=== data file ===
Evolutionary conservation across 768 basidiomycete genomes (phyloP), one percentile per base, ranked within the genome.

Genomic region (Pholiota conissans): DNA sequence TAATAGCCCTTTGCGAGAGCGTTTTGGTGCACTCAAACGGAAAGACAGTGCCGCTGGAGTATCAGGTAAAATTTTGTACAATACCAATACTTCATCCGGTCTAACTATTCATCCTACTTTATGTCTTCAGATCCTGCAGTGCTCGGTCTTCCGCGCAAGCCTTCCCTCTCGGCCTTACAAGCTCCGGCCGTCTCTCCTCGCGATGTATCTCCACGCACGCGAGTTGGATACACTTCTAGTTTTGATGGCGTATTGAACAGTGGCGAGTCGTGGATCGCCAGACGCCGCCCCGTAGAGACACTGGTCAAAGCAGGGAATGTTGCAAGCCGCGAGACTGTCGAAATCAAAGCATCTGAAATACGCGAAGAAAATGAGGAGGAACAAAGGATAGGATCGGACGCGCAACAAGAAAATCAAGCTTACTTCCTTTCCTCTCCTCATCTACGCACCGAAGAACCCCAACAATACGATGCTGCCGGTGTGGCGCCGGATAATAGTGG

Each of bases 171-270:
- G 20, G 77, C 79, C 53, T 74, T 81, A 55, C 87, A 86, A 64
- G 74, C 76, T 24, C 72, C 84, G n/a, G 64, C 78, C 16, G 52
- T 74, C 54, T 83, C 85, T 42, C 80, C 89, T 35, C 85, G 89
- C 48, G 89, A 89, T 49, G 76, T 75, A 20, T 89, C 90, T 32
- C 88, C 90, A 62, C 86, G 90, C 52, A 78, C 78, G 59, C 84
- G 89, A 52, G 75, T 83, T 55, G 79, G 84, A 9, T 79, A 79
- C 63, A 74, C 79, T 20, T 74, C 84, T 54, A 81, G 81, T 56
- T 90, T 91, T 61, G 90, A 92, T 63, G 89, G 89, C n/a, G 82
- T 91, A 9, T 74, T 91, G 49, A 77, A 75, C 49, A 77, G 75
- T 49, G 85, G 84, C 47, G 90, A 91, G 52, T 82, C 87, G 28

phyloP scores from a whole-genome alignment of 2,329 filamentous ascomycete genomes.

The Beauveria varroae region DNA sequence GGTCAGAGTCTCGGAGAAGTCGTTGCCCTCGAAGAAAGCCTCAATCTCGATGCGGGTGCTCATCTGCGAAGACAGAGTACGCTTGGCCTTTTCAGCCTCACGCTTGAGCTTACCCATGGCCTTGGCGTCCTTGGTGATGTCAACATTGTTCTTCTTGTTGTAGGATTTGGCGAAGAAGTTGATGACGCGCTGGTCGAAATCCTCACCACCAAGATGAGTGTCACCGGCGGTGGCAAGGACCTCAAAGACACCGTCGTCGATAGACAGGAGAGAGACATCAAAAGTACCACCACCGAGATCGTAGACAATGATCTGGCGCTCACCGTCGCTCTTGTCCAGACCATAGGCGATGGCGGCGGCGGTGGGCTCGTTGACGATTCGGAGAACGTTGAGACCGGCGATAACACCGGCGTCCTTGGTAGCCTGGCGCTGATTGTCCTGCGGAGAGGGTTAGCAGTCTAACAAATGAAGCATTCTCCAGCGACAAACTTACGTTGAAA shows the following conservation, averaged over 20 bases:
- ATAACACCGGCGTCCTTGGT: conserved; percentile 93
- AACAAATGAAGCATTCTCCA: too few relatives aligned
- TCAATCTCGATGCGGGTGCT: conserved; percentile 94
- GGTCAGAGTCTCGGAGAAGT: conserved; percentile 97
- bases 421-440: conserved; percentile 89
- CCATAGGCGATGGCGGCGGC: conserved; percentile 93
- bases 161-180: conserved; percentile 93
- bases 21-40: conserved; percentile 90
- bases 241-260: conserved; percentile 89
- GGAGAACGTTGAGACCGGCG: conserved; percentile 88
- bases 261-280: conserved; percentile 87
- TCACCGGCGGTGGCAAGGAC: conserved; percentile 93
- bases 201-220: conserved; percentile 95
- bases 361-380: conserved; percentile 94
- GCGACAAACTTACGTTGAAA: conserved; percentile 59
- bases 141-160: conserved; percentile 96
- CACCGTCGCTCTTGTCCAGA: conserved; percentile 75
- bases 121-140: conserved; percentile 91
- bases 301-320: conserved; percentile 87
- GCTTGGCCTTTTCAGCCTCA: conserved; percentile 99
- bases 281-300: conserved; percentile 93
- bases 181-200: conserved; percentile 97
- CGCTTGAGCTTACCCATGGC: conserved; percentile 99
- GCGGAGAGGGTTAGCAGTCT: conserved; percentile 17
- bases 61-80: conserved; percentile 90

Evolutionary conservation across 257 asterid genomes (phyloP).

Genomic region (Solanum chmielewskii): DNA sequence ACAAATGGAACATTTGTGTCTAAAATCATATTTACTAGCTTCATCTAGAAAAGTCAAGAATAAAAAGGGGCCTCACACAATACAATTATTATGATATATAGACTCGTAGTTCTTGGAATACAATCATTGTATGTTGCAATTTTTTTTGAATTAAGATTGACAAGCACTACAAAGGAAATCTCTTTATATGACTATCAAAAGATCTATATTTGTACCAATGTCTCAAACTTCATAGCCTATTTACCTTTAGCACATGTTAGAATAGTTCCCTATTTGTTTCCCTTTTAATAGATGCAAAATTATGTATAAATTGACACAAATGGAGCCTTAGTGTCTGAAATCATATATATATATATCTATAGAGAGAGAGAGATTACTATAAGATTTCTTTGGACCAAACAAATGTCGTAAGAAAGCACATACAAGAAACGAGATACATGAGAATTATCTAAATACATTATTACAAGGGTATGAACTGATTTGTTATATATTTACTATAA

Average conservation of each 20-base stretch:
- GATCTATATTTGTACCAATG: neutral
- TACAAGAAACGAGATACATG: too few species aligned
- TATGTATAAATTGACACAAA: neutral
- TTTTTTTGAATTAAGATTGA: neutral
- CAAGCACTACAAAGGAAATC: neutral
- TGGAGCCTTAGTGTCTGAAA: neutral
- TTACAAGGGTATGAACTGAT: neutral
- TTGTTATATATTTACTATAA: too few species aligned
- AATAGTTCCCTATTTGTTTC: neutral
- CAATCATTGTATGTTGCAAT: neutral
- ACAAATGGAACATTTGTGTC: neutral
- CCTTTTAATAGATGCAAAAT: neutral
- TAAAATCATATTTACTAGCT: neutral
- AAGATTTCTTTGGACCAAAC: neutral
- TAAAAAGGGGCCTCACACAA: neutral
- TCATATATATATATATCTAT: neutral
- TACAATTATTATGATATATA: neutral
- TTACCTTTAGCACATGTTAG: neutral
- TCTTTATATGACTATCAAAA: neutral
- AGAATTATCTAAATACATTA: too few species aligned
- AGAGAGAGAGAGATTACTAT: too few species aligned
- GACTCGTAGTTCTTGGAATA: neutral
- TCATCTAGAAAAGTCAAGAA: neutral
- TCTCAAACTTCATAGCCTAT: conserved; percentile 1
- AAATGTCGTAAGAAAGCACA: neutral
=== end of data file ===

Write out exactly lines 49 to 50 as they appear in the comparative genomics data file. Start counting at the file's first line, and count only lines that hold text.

- TGGAGCCTTAGTGTCTGAAA: neutral
- TTACAAGGGTATGAACTGAT: neutral